But today, to travel across Nigeria is a nightmare because we don’t trust each other. There are alarming signals of unrest and insecurity and we’re being alerted. The other day, just close to the Cathedral here, talking about Irete, a small town, raised an alarm about an invasion that was coming to them and they didn’t sleep the whole night. And some of them even left town. So these are the kinds of things happening with us.
As somebody put it in the paper recently he said this is like a slow civil war, a low-key civil war that is actually real. We don’t feel happy with the state of the nation and it is kind of worsened with these events that have come as a response to the failure of leaders to lead this nation aright so that there would be a sense of belonging. Once the leaders are alive to their responsibilities you don’t need to meet them personally but you will identify with them. See the effects: the effects have failed economically, politically, religiously, morally and socially. So that’s why I feel this matter should be taken up. We should really take a look at how we’re relating with each other. We’re so much polarized, we’re alienated and the children are not having it easy because they can feel and see the alienation between the North and South, between one ethnic group and the other.
Of course, they should be taught to cherish their ethnic identities. This is what I call ethnofilia – the positive love of one’s ethnicity, which is also the basis of religiofilia – the deep love of one’s religion so long as that love of religious identity does not lead to killing or brutalizing anybody. Because any religion that kills or brutalizes anybody has become a criminal religion and it becomes unjustifiable as every human being has a fundamental right to life, which the constitution guarantees and must defend because it’s a right given by God.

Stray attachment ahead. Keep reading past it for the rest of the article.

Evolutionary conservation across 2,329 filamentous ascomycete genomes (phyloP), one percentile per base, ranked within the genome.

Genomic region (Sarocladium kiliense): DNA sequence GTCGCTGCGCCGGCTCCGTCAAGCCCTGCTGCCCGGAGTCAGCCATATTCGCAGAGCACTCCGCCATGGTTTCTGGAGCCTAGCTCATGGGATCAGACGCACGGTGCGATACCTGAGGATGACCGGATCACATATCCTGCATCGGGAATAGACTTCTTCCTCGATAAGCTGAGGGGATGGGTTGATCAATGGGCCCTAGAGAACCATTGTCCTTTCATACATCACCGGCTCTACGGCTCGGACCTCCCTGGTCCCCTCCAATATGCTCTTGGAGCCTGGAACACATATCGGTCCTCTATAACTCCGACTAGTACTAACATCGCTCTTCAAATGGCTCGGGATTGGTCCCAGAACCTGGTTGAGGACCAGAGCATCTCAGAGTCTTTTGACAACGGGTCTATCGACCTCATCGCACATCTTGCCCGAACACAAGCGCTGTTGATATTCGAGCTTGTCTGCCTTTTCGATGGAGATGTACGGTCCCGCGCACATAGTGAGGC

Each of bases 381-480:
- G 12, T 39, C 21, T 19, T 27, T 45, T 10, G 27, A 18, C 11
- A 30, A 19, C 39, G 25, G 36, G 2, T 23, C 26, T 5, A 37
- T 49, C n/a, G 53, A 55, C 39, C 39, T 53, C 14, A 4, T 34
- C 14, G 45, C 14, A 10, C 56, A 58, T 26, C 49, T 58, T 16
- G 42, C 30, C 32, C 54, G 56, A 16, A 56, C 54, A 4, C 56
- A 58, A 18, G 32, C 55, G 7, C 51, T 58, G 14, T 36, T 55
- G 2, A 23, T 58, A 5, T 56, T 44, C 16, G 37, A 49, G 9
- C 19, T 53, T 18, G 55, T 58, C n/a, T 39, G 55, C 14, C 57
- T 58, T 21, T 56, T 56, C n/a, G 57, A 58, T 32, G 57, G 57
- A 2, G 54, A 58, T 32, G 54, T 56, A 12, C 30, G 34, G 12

Its beginning to look as if Christianity is a religion for the weak because we don’t return violence for violence. And this thing seems to increase because we’re keeping quiet and so many youths of today are not happy about it and are losing faith as a result. What should be done?
From the surface, Christianity is a weak religion but from the moral, spiritual point of view, Christianity is the strongest and best known religion but its target is the love of every human being. It requires a loving, strong, committed spirit like that of our Lord Jesus Christ to love even the person who detests you, who even plans to kill you, because God is love. If that makes God weak then God is weak and proves in Christ that He was physically weak to be killed by the human beings He created. But because He is God, Jesus is God; He rose from the dead and you can see from that weak man that was crucified this great religion continues to make headway. So there is no way we can turn Christianity into a violent religion officially because the founder of Christianity came through as a weak person so as to teach human beings to love one another.
Remember when St Peter wanted to kill a servant of the High Priest and cut his ear off and Jesus said: “Peter put back the sword into your scabbard.” It is through these weak weapons- love and compassion that humanity is made happy. Not through every act of violence, every act of savagery against our fellow human beings. That is why Christians are facing the temptation to arm themselves. Of course, Christians have the right to self-defence but our religion does not teach us to go on the offensive because to do that is sinful. To simply hate someone because he belongs to a different religion and different ethnicity is evil, it is of the devil. That is why every true Christian recognizes that Christianity is essentially a religion of love.
And from the human historical point of view Christianity is weak but the violence that is strong inevitably leads to the extermination of human beings and it is contrary to the will of God. God shows His almightiness through forgiveness. If God were to use His mighty, physical power to deal with us every one of us will perish fast. That’s the paradox of Christianity, the big temptation. But because Jesus Christ is the way, the truth and the life. And He shows this truth in love, in justice, in peace and in communion with all of us.